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Thousands Leave Shoes In Paris To Replace Banned Climate March

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PARIS — Thousands of demonstrators gathered in central Paris and formed a human chain along the route of a long-planned protest march that was banned by the French government in a security crackdown following the Nov. 13 Paris attacks. Nearby, thousands of shoes, some decorated, were placed at the Place de la Republique to symbolize the many feet that could not march because of the ban.

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The place de la Republique is covered with shoes as part of symbolic rally organized by the NGO Avaaz during the forbidden COP21 demonstration on Nov. 29, 2015 in Paris, France. (Photo: Patrick Aventurier/Getty Images)

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A pair of shoes at the place de la Republique with a sign that says, "If you must choose a fight, let it be the climate" on Nov. 29, 2015 in Paris, France. (Photo: Patrick Aventurier/Getty Images)

Pope Francis also left a pair of shoes on display.

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(Photo by Patrick Aventurier/Getty Images)

But violence erupted as the day progressed with several hundred people, some of them masked, throwing objects at riot police blockading the square in a bid to break through, and desecrating a memorial made of flowers and candles for the 130 victims of the attacks.

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Members of riot police fall down during clashes with protestors following a rally against global warming on November 29, 2015 in Paris, a day ahead of the start of the UN conference on climate change (COP21).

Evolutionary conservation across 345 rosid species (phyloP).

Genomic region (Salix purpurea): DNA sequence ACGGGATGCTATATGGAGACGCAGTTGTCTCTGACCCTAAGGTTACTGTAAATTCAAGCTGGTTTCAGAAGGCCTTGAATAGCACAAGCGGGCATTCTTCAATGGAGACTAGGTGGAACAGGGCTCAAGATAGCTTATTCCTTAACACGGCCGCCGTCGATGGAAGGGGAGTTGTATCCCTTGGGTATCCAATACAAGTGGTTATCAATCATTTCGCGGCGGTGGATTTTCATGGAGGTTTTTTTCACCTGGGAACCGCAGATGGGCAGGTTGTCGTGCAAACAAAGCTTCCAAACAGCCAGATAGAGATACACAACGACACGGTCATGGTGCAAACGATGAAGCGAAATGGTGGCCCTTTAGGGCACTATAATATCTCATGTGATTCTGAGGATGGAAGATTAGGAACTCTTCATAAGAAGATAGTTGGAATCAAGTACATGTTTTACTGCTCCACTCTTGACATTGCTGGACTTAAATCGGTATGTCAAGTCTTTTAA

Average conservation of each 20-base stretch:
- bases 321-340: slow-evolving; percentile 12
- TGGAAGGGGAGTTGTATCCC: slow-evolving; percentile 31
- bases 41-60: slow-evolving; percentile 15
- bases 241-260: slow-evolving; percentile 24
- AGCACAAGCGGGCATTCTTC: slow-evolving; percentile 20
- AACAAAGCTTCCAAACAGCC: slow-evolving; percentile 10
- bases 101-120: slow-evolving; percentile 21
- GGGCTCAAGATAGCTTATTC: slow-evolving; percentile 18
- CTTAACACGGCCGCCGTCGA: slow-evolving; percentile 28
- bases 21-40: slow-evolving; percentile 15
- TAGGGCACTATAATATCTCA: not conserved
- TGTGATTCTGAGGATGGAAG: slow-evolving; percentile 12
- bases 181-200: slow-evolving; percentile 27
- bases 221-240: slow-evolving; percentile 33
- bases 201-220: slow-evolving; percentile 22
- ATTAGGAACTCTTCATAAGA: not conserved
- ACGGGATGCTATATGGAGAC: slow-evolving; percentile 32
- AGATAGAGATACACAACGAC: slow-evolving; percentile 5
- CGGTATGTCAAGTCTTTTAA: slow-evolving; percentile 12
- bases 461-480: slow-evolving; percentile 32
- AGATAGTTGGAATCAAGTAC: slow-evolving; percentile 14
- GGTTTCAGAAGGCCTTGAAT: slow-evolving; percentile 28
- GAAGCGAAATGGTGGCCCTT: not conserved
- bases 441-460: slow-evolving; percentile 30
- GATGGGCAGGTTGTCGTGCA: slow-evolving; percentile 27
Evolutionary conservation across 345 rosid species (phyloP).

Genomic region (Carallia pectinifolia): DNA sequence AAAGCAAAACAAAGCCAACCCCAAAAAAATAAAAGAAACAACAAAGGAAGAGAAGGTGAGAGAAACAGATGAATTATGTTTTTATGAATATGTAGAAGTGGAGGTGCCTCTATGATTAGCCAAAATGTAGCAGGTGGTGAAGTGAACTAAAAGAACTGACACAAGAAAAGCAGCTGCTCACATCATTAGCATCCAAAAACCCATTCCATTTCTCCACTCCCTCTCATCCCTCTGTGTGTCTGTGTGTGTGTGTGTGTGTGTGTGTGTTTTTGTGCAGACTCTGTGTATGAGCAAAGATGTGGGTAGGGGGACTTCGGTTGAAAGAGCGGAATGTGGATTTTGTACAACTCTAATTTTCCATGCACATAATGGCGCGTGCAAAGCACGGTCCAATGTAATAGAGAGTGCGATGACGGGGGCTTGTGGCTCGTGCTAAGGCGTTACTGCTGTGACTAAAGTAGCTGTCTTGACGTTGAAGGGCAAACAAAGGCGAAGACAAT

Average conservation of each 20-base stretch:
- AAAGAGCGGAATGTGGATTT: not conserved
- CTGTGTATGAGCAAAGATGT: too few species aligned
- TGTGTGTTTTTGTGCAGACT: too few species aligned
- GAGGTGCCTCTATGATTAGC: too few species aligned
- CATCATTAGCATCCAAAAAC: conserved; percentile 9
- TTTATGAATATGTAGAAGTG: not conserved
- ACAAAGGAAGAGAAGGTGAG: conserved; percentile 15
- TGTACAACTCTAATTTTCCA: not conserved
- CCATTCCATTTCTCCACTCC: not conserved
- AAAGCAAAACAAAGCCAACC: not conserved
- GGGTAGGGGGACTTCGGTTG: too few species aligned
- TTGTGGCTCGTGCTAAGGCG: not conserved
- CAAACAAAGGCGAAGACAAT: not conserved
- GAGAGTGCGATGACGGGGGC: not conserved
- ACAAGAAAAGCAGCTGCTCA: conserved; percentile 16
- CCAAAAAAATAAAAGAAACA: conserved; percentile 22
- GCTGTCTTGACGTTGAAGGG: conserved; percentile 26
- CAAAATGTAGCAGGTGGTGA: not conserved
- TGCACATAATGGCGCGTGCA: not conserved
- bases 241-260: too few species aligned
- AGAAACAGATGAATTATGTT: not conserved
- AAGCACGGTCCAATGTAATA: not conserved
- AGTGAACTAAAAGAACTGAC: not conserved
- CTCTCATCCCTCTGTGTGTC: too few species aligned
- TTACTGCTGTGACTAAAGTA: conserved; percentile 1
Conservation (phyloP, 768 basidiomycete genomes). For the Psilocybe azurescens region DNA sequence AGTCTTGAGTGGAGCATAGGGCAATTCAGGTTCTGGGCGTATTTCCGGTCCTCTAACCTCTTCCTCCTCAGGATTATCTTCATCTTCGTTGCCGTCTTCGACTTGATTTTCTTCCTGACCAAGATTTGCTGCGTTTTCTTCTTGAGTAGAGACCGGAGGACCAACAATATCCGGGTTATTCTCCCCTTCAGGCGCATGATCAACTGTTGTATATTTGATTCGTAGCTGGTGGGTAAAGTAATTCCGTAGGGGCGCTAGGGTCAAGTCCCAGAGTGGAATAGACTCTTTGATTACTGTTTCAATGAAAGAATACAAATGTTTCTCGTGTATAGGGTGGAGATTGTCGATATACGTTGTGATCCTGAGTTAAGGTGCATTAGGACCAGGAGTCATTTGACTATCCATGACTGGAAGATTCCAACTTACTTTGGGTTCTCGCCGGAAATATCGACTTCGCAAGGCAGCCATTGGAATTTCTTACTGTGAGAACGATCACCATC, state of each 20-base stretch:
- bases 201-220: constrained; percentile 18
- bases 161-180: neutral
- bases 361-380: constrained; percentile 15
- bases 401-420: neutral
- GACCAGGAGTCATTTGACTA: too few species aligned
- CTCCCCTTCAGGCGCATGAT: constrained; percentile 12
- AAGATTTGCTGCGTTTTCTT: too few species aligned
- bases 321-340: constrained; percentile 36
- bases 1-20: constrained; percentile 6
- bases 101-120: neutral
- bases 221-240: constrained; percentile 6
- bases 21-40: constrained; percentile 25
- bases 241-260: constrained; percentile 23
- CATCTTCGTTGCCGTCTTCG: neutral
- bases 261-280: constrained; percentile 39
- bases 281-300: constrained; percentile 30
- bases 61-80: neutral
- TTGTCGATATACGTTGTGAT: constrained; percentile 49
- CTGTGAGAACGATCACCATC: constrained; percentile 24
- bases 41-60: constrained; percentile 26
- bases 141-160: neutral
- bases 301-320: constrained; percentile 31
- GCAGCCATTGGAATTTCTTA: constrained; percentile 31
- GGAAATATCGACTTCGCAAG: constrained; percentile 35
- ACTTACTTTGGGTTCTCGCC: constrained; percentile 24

Interior Minister Bernard Cazeneuve said 174 people were jailed for possible charges. He said, separately, that 26 people have been placed under house arrest, stressing they weren't militants but people known for violence in the past.

Some protesters chanted "a state of emergency is a police state.''

Paris police chief Michel Cadot said that a group of 200 or 300 people violated a ban on protests under the country's state of emergency. Cadot said that the group lobbed glass bottles and other projectiles, including candles set out in homage to the victims of the extremist attacks. Shoes laid out at the earlier ceremony also were tossed about. Police fired numerous rounds of tear gas to disperse the group.

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A demonstrator, laying down on the ground, is arrested by the police during the forbidden COP21 demonstration at Republique Square in Paris, France on Nov. 29, 2015. (Photo by Patrick Aventurier/Getty Images)

President Francois Hollande denounced the violence by a minority as "scandalous,'' both because the clashes were caused by "disruptive elements'' that have nothing to do with environmental activists and because they occurred at Place de la Republique, which has been a memorial square for the victims Paris attacks. He said "everything will be done'' to ensure they are not present during the conference.

Prime Minister Manuel Valls also denounced the violence in a tweet, saying that respecting the square, used to pay homage to attack victims, "is to respect the memory of victims.''

It was not immediately clear if those involved in the violence were from a specific group. A known climate pressure group, 350.org, said the protesters were "unaffiliated with the climate movement and broke ''the non-violent pledge that every group involved in the climate coalition" signed off on.

The protests were held ahead of the critical global warming talks outside Paris beginning on Monday.

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